Bicycling on Sidewalks in Washington, DC, Virginia, and Maryland
Most bicyclists prefer to ride separately from vehicle traffic. So when there is a sidewalk or bike trail nearby, cyclists will tend to ride there instead of out in the street. When bicyclists ride through crosswalks or when a bike trail intersects with a street, bicyclists are particularly vulnerable to being struck by a vehicle. Often either the bicyclist or the motorist, or both, is unsure who has the right-of-way at intersections. Confusion over who goes first can result in painful consequences, usually for the bicyclist.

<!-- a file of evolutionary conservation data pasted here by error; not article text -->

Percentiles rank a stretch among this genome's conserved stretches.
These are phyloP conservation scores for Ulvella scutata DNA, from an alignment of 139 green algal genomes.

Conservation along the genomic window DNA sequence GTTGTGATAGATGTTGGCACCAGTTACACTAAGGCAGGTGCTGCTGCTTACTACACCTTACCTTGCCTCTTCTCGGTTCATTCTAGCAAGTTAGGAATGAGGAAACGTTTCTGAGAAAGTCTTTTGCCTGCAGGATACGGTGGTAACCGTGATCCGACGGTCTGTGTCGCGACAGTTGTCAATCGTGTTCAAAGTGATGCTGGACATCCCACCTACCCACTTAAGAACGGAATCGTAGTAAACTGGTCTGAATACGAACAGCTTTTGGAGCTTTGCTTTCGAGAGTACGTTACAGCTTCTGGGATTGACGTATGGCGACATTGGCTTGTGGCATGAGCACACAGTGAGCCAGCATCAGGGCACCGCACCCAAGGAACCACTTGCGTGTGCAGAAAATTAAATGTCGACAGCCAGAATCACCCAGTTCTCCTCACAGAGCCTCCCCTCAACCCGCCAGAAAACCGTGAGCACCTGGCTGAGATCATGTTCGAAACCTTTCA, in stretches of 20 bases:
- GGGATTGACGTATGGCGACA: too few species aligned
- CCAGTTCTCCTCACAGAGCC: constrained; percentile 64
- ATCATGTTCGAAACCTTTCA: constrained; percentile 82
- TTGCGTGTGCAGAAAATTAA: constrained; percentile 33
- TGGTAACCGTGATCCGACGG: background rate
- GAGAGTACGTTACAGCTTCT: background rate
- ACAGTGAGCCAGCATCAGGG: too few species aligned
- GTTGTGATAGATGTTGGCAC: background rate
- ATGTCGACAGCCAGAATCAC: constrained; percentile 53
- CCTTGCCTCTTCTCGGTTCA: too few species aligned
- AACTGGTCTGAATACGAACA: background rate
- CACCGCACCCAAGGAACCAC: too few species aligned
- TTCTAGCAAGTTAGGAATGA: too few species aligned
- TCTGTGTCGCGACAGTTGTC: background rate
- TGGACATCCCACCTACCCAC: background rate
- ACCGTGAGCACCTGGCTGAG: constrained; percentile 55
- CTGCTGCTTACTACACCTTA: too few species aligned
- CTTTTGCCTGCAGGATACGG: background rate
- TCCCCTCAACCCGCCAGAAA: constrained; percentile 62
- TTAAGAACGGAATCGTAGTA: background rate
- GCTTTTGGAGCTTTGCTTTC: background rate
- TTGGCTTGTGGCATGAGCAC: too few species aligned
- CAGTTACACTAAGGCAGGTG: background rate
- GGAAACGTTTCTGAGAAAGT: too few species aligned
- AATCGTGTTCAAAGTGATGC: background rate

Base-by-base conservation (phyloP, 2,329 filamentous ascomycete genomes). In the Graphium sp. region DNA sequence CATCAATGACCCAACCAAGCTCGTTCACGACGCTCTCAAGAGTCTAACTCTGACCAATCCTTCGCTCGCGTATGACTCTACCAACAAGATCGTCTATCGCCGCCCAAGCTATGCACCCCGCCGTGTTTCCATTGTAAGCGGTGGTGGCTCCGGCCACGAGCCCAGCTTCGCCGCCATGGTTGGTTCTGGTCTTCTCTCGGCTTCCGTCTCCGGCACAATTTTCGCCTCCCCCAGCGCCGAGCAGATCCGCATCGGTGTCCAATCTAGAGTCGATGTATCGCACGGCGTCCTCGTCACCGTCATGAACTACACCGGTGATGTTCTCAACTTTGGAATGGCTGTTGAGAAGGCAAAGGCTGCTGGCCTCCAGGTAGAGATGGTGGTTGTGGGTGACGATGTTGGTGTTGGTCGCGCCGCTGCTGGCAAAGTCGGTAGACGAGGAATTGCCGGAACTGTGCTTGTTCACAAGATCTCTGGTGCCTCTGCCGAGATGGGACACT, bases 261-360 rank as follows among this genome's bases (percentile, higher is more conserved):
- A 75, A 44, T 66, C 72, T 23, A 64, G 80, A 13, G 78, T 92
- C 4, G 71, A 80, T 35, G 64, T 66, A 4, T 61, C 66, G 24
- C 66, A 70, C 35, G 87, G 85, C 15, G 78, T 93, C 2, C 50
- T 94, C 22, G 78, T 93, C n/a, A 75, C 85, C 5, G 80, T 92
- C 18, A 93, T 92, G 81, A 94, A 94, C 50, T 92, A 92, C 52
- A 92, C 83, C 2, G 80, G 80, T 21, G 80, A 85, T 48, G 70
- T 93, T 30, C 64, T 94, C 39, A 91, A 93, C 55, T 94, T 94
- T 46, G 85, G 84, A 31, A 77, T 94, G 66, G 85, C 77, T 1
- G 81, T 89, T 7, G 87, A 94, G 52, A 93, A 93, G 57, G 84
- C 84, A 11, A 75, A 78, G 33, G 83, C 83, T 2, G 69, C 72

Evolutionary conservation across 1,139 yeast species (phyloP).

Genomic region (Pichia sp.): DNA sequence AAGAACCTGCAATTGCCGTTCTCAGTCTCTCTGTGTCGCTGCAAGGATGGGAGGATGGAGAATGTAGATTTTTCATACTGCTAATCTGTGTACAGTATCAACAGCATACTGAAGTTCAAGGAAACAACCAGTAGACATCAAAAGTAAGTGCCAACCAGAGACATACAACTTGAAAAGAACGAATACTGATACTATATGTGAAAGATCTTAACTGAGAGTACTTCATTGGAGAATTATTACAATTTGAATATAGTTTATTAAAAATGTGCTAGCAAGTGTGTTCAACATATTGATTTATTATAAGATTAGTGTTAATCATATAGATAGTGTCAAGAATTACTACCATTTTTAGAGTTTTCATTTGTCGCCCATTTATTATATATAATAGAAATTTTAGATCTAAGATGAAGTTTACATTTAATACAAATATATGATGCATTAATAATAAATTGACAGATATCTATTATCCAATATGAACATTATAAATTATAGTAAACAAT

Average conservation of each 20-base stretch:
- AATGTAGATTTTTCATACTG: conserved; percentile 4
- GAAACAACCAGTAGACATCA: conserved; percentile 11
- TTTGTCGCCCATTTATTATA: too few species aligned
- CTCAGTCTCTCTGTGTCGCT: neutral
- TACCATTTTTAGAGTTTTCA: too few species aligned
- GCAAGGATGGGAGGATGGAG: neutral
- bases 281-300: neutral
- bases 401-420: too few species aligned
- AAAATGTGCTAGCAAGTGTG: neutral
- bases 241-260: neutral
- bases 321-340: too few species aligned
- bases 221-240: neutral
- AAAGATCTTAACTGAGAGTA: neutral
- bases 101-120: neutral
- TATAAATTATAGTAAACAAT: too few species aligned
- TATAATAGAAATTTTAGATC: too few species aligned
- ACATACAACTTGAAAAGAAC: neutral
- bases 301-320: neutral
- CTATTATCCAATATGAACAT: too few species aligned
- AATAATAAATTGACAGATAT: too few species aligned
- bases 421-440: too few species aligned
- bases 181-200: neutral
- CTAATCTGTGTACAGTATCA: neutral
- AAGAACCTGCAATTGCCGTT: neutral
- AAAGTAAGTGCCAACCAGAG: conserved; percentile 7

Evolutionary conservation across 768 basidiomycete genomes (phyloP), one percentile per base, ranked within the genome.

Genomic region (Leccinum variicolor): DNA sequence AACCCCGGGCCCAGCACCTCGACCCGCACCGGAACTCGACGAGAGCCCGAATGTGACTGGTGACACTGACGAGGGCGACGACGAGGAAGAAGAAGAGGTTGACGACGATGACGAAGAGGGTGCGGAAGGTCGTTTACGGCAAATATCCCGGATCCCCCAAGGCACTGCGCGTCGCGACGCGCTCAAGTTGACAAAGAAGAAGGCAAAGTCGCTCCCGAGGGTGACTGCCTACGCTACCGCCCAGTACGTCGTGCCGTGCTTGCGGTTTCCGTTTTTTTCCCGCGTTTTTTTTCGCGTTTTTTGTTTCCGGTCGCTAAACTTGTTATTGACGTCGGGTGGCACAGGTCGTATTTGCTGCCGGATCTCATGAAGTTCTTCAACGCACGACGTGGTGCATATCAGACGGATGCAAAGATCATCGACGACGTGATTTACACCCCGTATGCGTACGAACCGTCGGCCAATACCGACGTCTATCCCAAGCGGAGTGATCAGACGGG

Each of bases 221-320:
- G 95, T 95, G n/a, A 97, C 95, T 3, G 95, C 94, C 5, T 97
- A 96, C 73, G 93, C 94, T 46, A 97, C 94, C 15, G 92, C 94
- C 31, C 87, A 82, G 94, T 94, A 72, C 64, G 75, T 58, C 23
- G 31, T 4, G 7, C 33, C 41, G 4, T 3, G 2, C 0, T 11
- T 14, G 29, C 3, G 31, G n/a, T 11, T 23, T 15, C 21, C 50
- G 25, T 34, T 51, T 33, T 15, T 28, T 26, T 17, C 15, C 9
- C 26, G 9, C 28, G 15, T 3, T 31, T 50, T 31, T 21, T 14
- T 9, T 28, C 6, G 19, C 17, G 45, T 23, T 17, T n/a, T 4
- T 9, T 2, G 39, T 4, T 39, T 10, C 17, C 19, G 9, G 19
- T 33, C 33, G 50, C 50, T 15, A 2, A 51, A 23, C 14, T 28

Some people may be uncertain whether bicycling on the sidewalk is even “legal” in the Washington, DC metropolitan area. In many places in the DC Metropolitan area, bicyclists can ride on the sidewalk. There are some exceptions, though. Bicyclists are not permitted to ride on the sidewalk in the “Central Business District” in Washington, DC. But outside of this, DC sidewalks are open to cyclists. Likewise, bicyclists are permitted to ride on Virginia sidewalks, unless there are signs specifically prohibiting it. In Maryland, bicyclists are not permitted to ride on sidewalks unless local laws specifically allow it. Montgomery county does allow bicyclists to ride on sidewalks, but Prince George’s County does not. Where cyclists can ride on sidewalks in the DC-VA-MD area, they have the right-of-way over vehicles at crosswalks and intersections in the same manner that a pedestrian does. So, for example, if the crosswalk signal says “Walk”, the bicyclist has the right-of-way ahead of a turning vehicle. However, not every driver knows this and even if they do, many drivers do not anticipate bicyclists riding through crosswalks.